Public Health Minister praises work of tragic Stourbridge GP

Stourbridge News: Jane Ellison, Trevor Pope, Dr Ruth Edwards, and Rev Dr David Chantry, Dr Pope’s father. Jane Ellison, Trevor Pope, Dr Ruth Edwards, and Rev Dr David Chantry, Dr Pope’s father.

BRITAIN'S Public Health Minister praised the work of a tragic Stourbridge doctor who died after a car crash at an event to celebrate unsung health service heroes.

Jane Ellison MP, Parliamentary Under Secretary of State for Public Health, invited the family of Dr Liz Pope to a Parliamentary ceremony last Thursday to offer her personal thanks for the "excellent work that Dr Pope did in Stourbridge working to establish better and more patient-focused care and local services for dementia patients".

Dr Pope, a popular GP at Three Villages Medical Practice in Amblecote and Wollaston and a key member of Dudley's Clinical Commissioning Group, died just two hours after declining hospital treatment after crashing her car in a country lane near her home in Claverley on the morning of November 27.

The 38-year-old's unexpected death stunned Stourbridge patients and medics and prompted MP Margot James to nominate her for a posthumous award which was presented to Dr Pope's husband Trevor and father Rev Dr David Chantry at a ceremony for health service stars who have strived to benefit their communities.

Jane Ellison said the late GP's work demonstrated the opportunities for innovation offered by the new public health system and she added: "I am sure Dr Pope’s legacy will inspire others to continue her work in improving local public health services both in Stourbridge and the wider community."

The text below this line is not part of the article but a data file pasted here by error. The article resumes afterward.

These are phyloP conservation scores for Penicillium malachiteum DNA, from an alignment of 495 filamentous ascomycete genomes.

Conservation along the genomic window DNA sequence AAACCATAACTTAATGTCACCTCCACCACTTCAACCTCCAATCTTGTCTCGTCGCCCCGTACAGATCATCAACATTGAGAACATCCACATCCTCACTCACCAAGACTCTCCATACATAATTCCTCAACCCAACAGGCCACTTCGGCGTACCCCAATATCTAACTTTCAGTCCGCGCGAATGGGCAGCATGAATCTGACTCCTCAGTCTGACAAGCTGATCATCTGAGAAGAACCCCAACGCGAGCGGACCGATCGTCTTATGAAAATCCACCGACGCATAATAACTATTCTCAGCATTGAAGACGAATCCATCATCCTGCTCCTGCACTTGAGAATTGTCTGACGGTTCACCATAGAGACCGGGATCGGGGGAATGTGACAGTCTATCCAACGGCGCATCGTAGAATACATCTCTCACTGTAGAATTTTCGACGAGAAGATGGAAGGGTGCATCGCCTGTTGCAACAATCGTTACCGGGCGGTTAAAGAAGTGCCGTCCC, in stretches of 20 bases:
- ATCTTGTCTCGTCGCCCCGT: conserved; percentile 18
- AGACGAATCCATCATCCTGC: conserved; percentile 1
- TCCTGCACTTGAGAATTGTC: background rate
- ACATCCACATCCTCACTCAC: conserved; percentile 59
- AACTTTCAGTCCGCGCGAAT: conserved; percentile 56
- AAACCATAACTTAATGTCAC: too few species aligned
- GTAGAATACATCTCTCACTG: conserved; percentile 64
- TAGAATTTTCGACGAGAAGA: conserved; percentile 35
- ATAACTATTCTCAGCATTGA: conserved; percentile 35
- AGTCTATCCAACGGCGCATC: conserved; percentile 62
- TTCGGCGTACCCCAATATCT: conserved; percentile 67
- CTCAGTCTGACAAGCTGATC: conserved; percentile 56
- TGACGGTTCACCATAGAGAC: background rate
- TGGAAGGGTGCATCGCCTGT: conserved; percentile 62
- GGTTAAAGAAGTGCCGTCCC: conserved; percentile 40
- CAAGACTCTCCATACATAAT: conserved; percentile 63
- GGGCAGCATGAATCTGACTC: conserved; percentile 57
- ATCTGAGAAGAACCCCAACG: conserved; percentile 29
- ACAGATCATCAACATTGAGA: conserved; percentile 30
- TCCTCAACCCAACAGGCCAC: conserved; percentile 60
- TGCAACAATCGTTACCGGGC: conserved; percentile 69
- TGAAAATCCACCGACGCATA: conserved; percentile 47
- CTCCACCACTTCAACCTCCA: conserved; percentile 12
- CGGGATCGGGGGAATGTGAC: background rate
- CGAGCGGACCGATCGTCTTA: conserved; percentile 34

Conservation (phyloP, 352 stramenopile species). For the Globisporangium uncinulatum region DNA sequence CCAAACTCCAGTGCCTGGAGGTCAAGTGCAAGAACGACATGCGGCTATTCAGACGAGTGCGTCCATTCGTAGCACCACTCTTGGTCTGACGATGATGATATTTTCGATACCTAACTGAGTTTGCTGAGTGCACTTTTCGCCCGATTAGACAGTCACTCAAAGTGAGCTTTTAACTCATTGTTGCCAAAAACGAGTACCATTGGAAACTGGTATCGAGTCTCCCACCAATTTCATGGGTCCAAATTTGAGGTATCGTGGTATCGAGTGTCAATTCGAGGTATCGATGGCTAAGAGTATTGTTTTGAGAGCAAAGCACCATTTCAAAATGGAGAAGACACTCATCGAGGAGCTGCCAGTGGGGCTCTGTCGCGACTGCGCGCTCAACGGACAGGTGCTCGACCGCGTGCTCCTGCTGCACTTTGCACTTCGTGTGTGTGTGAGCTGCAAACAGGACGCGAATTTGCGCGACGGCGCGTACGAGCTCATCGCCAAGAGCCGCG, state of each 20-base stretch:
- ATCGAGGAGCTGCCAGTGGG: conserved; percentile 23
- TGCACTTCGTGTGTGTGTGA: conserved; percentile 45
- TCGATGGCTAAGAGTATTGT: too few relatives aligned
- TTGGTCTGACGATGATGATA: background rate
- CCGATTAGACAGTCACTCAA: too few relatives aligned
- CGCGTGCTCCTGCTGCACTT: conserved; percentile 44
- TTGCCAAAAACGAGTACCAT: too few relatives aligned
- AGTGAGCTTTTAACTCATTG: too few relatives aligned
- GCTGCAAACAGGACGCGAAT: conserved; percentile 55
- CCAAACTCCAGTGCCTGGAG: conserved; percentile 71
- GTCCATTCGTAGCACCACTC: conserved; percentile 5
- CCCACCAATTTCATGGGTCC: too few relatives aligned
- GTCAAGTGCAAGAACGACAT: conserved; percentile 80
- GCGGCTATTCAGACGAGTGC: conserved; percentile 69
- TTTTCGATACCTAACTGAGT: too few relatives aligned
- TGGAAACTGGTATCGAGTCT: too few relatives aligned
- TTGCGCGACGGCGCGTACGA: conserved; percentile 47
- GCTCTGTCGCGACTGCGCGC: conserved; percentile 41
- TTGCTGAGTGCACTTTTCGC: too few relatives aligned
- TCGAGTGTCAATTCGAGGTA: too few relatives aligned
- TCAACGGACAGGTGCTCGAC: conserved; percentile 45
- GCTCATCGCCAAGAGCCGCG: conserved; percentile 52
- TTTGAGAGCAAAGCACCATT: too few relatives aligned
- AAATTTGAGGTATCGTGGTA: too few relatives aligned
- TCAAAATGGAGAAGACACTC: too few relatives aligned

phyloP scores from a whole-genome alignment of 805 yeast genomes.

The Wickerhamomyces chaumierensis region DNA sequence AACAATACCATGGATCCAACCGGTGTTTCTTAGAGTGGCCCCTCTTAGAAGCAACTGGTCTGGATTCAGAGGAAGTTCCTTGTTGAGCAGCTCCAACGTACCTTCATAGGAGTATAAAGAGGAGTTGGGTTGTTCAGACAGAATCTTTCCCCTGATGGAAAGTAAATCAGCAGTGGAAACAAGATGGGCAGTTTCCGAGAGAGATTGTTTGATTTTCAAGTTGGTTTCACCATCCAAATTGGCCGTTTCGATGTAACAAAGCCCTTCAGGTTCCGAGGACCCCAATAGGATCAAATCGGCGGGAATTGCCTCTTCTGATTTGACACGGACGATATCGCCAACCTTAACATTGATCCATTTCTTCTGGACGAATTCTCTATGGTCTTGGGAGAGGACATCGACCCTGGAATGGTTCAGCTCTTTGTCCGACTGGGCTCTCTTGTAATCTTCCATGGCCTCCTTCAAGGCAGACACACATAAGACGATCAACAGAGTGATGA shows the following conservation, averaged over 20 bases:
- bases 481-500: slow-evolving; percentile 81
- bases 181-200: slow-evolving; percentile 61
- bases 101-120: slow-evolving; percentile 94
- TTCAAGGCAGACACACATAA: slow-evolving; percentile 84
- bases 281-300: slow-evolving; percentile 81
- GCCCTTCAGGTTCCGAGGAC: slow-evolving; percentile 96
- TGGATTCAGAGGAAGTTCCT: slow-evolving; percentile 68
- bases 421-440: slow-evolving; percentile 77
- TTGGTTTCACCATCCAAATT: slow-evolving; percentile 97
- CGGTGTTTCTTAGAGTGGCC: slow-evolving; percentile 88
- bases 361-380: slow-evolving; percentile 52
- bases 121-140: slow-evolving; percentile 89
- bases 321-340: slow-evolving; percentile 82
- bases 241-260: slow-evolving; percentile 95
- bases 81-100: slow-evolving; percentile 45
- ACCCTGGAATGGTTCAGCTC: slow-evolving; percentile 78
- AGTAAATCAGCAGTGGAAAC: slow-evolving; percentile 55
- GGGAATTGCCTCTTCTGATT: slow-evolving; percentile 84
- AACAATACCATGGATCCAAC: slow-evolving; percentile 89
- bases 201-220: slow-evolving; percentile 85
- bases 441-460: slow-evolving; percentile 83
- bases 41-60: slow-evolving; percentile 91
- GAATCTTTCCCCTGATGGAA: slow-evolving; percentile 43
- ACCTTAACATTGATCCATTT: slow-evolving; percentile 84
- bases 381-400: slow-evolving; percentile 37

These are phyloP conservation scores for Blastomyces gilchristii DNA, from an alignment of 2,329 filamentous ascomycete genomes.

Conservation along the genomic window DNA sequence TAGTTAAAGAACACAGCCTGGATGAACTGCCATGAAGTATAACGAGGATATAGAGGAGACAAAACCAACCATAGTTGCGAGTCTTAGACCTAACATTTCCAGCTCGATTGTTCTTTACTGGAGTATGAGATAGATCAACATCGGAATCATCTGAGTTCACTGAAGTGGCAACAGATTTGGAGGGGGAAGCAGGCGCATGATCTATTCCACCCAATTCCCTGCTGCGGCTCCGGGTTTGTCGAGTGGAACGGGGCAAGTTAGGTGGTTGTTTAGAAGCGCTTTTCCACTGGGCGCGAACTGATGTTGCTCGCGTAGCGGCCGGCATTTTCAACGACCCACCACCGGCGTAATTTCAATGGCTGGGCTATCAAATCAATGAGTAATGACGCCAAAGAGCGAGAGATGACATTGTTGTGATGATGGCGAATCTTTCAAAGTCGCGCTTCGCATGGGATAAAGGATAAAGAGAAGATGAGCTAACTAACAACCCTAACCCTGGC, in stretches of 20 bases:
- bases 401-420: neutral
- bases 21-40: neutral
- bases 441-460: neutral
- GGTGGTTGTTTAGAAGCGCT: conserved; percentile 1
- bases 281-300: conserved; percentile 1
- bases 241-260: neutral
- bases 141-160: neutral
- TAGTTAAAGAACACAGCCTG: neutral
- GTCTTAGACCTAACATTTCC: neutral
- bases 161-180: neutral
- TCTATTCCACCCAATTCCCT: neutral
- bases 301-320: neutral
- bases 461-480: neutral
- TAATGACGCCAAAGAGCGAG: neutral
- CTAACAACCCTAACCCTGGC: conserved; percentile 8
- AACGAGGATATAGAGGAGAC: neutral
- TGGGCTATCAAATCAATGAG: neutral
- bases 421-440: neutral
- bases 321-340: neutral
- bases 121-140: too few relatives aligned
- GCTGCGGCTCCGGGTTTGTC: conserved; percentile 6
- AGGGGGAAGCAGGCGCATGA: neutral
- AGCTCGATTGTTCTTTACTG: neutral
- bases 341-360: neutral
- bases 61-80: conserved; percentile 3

MP Margot James said Dr Pope deserved to be recognised for her work to improve the public's health.

She said the GP, who had battled thyroid cancer and overcome a hole in the heart, had been "determined to make a difference to people across the Dudley borough and beyond" and that she'd left the borough's health care "far better than it was before she began her work here".

Ms James said just months before she died Dr Pope had visited her to discuss health campaigns she was developing including a strategy to help people battling alcohol abuse which the MP still hopes will come to fruition in the future.

Dr David Hegarty, chairman of NHS Dudley Clinical Commissioning Group, welcomed the award for Dr Pope, and said: "This is a fitting tribute for the many years of hard work and dedication that Liz put in to help the people of Dudley enjoy healthier lives, as well as the work of the teams she was a part of.

He said the GP's efforts to improve the health of people across the borough would also be recognised with the creation of a new accolade - the Liz Pope Award for Outstanding Contribution - which will be awarded at a borough health awards ceremony later this year.
 

 

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